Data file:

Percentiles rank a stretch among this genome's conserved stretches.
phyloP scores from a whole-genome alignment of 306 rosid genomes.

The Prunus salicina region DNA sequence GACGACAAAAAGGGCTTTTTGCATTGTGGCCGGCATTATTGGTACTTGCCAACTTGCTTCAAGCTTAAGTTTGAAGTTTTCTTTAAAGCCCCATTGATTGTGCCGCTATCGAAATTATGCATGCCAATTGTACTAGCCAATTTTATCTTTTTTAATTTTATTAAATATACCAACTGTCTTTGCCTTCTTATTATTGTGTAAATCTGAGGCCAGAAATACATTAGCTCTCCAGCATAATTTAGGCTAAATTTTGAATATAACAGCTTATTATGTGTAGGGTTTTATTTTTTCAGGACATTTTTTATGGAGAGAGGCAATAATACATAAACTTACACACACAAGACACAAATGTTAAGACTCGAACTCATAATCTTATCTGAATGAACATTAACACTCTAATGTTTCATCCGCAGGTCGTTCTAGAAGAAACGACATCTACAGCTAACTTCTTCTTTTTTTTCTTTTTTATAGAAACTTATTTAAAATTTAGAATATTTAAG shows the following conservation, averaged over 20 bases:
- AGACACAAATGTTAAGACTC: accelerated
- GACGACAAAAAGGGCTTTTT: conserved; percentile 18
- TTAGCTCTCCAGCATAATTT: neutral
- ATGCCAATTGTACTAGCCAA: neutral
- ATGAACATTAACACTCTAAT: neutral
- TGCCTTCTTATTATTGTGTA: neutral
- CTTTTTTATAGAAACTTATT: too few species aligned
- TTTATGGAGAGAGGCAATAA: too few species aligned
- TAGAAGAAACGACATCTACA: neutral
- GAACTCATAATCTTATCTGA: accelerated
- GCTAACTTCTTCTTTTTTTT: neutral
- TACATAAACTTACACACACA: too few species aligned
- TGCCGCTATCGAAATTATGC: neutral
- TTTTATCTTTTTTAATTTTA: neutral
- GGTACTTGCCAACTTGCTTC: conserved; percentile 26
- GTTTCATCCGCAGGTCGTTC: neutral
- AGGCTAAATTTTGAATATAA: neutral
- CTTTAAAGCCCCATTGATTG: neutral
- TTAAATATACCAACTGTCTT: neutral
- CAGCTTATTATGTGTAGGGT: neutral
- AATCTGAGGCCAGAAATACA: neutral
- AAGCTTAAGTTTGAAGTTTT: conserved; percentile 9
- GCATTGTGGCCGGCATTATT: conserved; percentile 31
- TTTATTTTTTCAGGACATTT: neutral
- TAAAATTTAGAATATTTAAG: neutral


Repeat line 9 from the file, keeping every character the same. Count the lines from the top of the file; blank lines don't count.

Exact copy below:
- TGCCTTCTTATTATTGTGTA: neutral